In the same way, a tap on the wrist became a “stimulus” and a [subsequent] tap on the elbow become a “post-stimulus event,” because the writer cared about the fact that one event came after the other and no longer cared about the fact that the events were taps on the arm.
As we get deeper into our expertise, we substitute concrete, useful, everyday imagery for abstract, technical fluff that brings nothing to the mind’s eye of a lay reader. We use metaconcepts like levels, issues, contexts, frameworks, and perspectives instead of describing the actual thing in plain language. (Thus does a book become a “tangible thinking framework.”)
How do we solve the problem, then? Pinker partially defuses the obvious solution — remembering the reader over your shoulder while you write — because he feels it doesn’t always work. Even when we’re made aware that we need to simplify and clarify for our audience, we find it hard to regress our minds to a time when our professional knowledge was more primitive.
Pinker’s prescription has a few parts:
Get rid of abstractions and use concrete nouns and refer to concrete things. Who did what to whom? Read over your sentences and look for nouns that refer to meta-abstractions and ask yourself whether there’s a way to put a tangible, everyday object or concept in its place. “The phrase ‘on the aspirational level’ adds nothing to ‘aspire,’ nor is a ‘prejudice reduction model’ any more sophisticated than ‘reducing prejudice.'”
When in doubt, assume the reader knows a fair bit less than you about your topic. Clarity is not condescension. You don’t need to prove how smart you are — the reader won’t be impressed. “The key is to assume that your readers are as intelligent and sophisticated as you are, but that they happen not to know something you know.”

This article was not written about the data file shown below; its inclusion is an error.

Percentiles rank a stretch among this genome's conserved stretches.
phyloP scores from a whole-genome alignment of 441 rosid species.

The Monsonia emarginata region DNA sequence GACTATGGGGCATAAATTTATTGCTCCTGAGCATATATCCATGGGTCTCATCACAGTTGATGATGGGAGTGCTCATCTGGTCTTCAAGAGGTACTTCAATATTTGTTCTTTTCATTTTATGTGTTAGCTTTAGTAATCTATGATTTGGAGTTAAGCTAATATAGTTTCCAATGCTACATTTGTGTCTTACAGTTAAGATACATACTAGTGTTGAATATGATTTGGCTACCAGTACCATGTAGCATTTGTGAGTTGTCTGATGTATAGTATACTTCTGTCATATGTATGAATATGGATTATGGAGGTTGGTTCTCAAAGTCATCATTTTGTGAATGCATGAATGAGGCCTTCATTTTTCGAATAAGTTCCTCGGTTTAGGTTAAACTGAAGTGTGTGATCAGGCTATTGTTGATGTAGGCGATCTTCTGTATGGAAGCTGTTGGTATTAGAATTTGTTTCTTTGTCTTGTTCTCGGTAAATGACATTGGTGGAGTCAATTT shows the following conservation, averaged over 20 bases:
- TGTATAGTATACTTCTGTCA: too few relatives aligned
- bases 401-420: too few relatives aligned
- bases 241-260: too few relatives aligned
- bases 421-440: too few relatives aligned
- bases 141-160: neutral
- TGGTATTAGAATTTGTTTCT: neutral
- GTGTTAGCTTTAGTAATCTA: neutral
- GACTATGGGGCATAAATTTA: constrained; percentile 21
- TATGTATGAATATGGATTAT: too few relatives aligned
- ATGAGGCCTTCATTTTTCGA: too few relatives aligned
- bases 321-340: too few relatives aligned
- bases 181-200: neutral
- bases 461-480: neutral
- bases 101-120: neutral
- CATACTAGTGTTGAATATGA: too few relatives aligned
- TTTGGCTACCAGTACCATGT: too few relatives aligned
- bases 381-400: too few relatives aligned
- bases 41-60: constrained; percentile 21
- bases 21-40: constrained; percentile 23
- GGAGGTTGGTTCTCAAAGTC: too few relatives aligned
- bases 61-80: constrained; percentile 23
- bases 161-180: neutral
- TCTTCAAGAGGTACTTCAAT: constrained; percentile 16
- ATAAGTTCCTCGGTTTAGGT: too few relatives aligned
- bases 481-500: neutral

Get someone intelligent and part of your intended audience to read over your work and see if they understand it. You shouldn’t take every last suggestion, but do take seriously when they tell you certain sections are muddy or confusing. “The form in which thoughts occur to a writer is rarely the same as the form in which they can be absorbed by the reader.”
Put your first draft down for enough time that, when you come back to it, you no longer feel deep familiarity with it. In this way, you become your intended audience. Your own fresh eyes will see the text in a new way. Don’t forget to read aloud, even if just under your breath.
Yuval Noah Harari‘s Sapiens is one of those uniquely breathtaking books that comes along very rarely. It’s broad, yet scientific. It’s written for a popular audience but never feels dumbed down. It’s new and fresh but not based on any brand new primary research. Near and dear to our heart, Sapiens is pure synthesis.
(Harari) credits author Jared Diamond with encouraging him to take a much broader view—his Guns, Germs and Steel was an enormous influence. Harari says: “It made me realise that you can ask the biggest questions about history and try to give them scientific answers. But in order to do so, you have to give up the most cherished tools of historians. I was taught that if you’re going to study something, you must understand it deeply and be familiar with primary sources. But if you write a history of the whole world you can’t do this. That’s the trade-off.”
With this working model in mind, Harari sought to understand the history of humankind’s domination of the earth and its development of complex modern societies. His synthesis involves using evolutionary theory, forensic anthropology, genetics, and the common tools of the historian to generate a new conception of our past: Man’s success was due to its ability to create and sustain grand, collaborative myths.